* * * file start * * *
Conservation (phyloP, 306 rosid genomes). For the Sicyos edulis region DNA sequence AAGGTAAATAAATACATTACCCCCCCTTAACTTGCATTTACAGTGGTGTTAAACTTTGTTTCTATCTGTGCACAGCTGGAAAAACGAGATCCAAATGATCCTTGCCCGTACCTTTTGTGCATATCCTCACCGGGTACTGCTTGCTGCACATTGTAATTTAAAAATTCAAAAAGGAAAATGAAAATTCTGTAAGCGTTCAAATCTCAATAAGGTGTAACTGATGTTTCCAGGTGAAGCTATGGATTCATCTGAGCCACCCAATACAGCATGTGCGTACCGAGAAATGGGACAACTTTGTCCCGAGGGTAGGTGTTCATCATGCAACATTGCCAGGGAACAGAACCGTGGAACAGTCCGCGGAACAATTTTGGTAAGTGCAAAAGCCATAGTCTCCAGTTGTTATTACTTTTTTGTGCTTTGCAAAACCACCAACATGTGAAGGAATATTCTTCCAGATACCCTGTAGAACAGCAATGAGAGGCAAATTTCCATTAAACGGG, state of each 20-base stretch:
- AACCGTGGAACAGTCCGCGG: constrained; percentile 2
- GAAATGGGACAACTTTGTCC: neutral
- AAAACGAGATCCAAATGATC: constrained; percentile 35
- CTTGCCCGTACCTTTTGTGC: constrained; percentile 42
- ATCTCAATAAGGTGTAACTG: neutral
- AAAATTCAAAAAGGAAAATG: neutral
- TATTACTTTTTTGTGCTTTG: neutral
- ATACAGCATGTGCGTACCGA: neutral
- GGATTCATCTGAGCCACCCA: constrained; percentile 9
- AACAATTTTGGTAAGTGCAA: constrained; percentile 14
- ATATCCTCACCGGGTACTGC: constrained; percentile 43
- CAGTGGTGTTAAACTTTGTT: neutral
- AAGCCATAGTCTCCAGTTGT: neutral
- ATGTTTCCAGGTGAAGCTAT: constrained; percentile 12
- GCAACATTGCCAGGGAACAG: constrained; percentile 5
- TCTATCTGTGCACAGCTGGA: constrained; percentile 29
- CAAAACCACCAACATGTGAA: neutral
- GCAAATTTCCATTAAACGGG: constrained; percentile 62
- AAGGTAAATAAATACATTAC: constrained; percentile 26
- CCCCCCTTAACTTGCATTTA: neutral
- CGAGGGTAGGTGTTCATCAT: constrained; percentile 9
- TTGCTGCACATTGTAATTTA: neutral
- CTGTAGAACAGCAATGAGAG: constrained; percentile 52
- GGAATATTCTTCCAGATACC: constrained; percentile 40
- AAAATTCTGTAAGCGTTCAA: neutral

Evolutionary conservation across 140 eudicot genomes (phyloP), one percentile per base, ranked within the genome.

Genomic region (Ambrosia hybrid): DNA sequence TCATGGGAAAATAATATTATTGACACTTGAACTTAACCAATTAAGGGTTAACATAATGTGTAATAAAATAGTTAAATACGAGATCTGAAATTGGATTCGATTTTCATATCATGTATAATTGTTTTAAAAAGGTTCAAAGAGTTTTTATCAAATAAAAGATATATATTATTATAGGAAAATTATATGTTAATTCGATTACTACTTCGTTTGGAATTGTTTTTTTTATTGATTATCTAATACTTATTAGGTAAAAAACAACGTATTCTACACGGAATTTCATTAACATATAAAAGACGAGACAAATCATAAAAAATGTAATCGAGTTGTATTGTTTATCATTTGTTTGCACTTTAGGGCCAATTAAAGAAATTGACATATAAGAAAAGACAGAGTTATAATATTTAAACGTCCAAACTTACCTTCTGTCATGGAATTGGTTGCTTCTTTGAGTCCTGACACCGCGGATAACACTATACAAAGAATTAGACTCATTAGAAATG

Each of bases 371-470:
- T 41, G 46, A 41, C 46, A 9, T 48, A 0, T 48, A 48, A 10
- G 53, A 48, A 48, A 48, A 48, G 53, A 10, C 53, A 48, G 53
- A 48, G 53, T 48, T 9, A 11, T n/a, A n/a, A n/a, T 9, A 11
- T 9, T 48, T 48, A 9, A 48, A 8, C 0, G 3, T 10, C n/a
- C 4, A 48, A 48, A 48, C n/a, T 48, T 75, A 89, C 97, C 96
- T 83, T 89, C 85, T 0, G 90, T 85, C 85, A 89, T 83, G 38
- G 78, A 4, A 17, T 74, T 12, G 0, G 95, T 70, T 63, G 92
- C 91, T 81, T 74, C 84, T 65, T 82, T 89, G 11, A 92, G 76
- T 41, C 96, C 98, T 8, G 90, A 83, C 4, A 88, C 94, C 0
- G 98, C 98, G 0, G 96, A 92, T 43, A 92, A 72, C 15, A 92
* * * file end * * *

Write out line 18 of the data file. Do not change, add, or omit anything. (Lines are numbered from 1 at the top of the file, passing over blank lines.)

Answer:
- CAAAACCACCAACATGTGAA: neutral